What do I need to do to get in the clear with my car title?
December 31, 2007 11:12 AM   Subscribe

This september I was given a car by a friend of mine who was moving out of state (the car and I are in Ohio). We both signed the title and thought we had done everything right, but we did not realize that we had to sign the document in front of a notary or have it notarized to complete the transfer. (more inside)

Now I'm having trouble tracking him down and when I called my DMV and explained to them my situaton they told me I either needed a power of attorney document or to have the title notarized with the original owner present, both of which require me to know where he is.

So basically, I have a car with the title, signed by both me and the original owner but not notarized. It's insured under my name, and if it helps prove a right to propery ownership I have recipets for repairs I put into the car. The DMV wasn't terribly helpful and I'm not sure where to go at this point since this is the first time I've really had to deal with this type of thing and my knowledge of ohio law is limited. The tags also expire Jan 18th, which might complicate things even further since I can't get new ones until all of this paperwork is settled. If there's any other information that would help to answer my question I'll do my best to provide it.
posted by mdienno to Law & Government (15 answers total)
Maybe obvious, but you ought to do everything you possibly can to get in touch with your friend.
posted by box at 11:38 AM on December 31, 2007

Response by poster: That's what I'm doing right now, but I'm not having a lot of success. Really I don't know what to do if I'm unable to locate him.
posted by mdienno at 11:48 AM on December 31, 2007

Find a receptive notary and explain the situation. Maybe you can find one who'll bend the rules just a bit. Ask your friends if they know one. Notaries are pretty common.
posted by wsg at 12:02 PM on December 31, 2007

2nding wsg's suggestion. Helpful notaries have eased a few situations for me in the past when having all parties present for signing a document was difficult or impossible. It's worth a shot.
posted by owtytrof at 12:12 PM on December 31, 2007

3rding the notary. If you work in an office setting (or if a friend or family does) there may be a notary there. I've had the best luck with coworker notaries being helpful rather than, say, someone at the bank.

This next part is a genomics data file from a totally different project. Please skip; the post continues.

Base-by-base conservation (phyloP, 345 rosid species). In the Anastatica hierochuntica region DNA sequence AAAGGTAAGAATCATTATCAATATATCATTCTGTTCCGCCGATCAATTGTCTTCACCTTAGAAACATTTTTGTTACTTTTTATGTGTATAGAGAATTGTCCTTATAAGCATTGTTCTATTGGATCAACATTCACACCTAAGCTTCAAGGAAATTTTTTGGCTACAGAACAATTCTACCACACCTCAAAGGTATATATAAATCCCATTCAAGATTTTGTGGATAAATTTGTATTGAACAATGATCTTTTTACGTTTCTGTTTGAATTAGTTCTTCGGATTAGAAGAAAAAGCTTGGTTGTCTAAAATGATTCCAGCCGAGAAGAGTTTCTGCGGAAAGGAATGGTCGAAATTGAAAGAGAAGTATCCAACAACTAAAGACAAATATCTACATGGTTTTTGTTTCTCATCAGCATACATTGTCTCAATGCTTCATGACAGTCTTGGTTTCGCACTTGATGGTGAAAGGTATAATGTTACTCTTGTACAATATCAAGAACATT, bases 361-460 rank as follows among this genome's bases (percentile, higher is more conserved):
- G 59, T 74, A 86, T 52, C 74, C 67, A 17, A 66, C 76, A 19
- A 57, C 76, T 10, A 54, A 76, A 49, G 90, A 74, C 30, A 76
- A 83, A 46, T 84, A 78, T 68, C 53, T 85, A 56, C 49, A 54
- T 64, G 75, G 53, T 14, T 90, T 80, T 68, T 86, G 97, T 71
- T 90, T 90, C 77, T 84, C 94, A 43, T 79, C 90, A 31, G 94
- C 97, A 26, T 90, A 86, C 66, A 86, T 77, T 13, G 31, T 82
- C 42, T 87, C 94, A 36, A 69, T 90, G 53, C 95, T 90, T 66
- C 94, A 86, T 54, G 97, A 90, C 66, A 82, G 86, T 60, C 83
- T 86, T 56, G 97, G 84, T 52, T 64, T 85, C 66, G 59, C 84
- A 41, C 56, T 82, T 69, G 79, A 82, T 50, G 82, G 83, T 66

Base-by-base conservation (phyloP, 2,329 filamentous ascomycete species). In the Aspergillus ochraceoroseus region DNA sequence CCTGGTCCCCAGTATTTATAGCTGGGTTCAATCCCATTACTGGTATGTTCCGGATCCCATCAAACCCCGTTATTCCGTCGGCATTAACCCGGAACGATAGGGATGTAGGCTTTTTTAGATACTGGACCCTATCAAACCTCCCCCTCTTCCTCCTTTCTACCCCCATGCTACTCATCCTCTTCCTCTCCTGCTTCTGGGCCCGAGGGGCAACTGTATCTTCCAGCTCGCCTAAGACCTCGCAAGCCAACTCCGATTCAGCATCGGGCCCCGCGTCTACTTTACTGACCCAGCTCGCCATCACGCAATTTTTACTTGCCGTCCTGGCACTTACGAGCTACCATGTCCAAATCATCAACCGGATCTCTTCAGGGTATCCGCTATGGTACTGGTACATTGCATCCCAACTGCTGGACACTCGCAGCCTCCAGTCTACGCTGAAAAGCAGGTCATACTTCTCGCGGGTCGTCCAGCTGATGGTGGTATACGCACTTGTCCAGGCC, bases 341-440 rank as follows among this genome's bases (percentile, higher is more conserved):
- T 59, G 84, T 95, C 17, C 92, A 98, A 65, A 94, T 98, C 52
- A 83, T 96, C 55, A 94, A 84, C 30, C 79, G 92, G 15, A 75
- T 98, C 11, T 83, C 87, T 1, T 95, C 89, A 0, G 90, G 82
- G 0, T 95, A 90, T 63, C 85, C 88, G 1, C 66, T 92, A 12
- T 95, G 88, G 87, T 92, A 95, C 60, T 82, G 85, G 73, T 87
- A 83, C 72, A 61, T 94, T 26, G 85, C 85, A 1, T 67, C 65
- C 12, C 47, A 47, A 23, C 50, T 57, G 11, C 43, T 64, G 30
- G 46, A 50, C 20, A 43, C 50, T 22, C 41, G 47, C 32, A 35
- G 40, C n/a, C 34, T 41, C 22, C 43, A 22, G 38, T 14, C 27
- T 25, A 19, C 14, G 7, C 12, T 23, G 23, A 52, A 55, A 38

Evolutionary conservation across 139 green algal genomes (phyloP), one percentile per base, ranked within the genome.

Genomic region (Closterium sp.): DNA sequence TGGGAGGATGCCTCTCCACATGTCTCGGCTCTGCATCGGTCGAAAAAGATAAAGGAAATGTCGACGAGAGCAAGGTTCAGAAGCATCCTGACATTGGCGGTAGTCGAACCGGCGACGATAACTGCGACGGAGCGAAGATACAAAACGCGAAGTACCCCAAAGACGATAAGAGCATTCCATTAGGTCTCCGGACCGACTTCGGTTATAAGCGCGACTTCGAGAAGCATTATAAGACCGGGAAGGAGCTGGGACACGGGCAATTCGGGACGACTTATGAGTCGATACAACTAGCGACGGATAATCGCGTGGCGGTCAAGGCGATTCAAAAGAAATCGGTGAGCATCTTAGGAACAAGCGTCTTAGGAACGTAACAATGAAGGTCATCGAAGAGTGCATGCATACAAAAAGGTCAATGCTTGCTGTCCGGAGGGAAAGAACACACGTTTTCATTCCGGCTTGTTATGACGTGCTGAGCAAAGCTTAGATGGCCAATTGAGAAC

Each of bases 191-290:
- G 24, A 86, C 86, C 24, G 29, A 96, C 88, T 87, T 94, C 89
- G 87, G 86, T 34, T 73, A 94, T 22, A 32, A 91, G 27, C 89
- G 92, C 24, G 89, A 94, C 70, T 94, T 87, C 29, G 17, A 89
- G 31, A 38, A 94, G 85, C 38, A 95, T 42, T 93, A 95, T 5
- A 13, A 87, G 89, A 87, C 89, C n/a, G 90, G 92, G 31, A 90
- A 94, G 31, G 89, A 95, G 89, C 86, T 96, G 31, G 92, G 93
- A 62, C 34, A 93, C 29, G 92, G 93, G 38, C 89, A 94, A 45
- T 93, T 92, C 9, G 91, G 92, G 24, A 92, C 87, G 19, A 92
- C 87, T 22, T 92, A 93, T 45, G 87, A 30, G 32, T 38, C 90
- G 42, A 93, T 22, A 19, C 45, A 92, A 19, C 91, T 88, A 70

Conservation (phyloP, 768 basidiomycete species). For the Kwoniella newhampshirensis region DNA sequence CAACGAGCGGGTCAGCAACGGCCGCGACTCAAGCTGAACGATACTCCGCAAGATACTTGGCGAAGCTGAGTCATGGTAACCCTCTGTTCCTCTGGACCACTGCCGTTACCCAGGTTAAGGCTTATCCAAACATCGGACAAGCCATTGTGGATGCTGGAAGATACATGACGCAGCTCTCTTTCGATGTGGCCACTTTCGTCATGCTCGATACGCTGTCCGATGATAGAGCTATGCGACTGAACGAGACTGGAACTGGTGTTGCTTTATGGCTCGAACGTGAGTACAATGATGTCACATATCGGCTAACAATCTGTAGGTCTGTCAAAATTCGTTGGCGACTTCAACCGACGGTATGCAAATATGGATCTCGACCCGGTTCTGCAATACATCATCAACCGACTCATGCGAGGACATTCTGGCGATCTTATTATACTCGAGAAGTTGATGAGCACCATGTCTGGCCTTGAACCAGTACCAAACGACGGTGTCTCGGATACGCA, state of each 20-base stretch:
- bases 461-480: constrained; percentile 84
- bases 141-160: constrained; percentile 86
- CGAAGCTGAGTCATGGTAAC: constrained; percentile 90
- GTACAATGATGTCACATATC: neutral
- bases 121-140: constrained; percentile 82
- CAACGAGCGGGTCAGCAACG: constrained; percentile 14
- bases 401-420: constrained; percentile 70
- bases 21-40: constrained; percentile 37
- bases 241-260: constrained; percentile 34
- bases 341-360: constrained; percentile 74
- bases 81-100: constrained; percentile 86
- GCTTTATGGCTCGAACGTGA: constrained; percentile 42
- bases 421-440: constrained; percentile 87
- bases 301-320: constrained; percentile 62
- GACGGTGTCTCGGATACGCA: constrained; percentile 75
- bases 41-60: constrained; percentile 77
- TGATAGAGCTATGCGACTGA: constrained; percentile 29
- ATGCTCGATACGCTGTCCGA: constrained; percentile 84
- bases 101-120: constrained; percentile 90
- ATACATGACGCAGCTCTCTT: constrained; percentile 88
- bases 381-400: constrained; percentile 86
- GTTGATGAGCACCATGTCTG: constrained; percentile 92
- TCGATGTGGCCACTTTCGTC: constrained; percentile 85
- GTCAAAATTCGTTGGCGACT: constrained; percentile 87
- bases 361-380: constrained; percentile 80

posted by cabingirl at 1:20 PM on December 31, 2007

If not at work, how about your insurance agent? They, after all, would at least be familiar with the story, and most insurance offices have at least one notary.
posted by Doohickie at 1:24 PM on December 31, 2007

The DMV is going off this set of rules.

What a nightmare. Will you be in Ohio for a while? -- lots of states don't require notarized titles. See here.
posted by ClaudiaCenter at 1:46 PM on December 31, 2007

Hey, this might help. It's not exactly your situation, but it sounds like it's the place for you to petition. Excerpt:

I purchased a vehicle in-state or out-of-state and the seller did not provide me with a title. I have a bill of sale, what do I do?

Contact the title division by letter. Compose a sworn notarized statement as to the facts pertaining to the purchase of the vehicle. Next, obtain a completed Out of State Inspection form. Make a copy of all papers that you have on the vehicle from the seller and mail to the Ohio BMV, Title Division, P.O. Box 16520, Columbus, Ohio 43216-6520. The inquiry will be reviewed by the Title Section and if approved, a letter of authorization will be issued.
posted by ClaudiaCenter at 1:53 PM on December 31, 2007

When you do call a notary, don't mention the circumstances surrounding the documents and your missing friend. Just make an appointment and show up with the documents. Hand them over and say, "Yeah, here it is, this is what I need you to notarize."

I think there is a good chance that the notary will just shrug and stamp the damn things without asking where the other guy is.
posted by wfrgms at 2:40 PM on December 31, 2007

I made the same mistake myself at just went to a notary. They told me I screwed up and they couldn't notarize it as she did just that.

Dress nice, shave, don't look poor.
posted by Mick at 2:52 PM on December 31, 2007

(As I'm sure you know,) there are civil and criminal penalties for notary fraud.

I'm sure it happens all the time, but FWIW I have friends who are notaries and I wouldn't want someone trying to trick them.
posted by ClaudiaCenter at 3:06 PM on December 31, 2007

Yeah, I'm a notary and I would not notarize something three months later, especially if only one person who signed it was present.
posted by Lucinda at 3:22 PM on December 31, 2007

Seconding Lucinda - you may be able to find a notary willing to bend the rules for you, but when I took my notary class, they put The Fear in us pretty well, so that I often turned people away for asking me to notarize something where everyone was not present to sign.
posted by pinky at 3:32 PM on December 31, 2007

It might help your case with the notary if you are able to get the friend in question on the phone while you're there, especially if you can verify the friend's phone number from a public database.
posted by aeschenkarnos at 9:27 PM on December 31, 2007

Response by poster: thank you all for your help. I'll try to find a helpful notary (all of the ones I've talked to so far haven't been willing really but I can hope) and I'll keep trying to track down the owner as well. If anything develops within the next few days I'll keep you posted.
posted by mdienno at 8:52 AM on January 2, 2008

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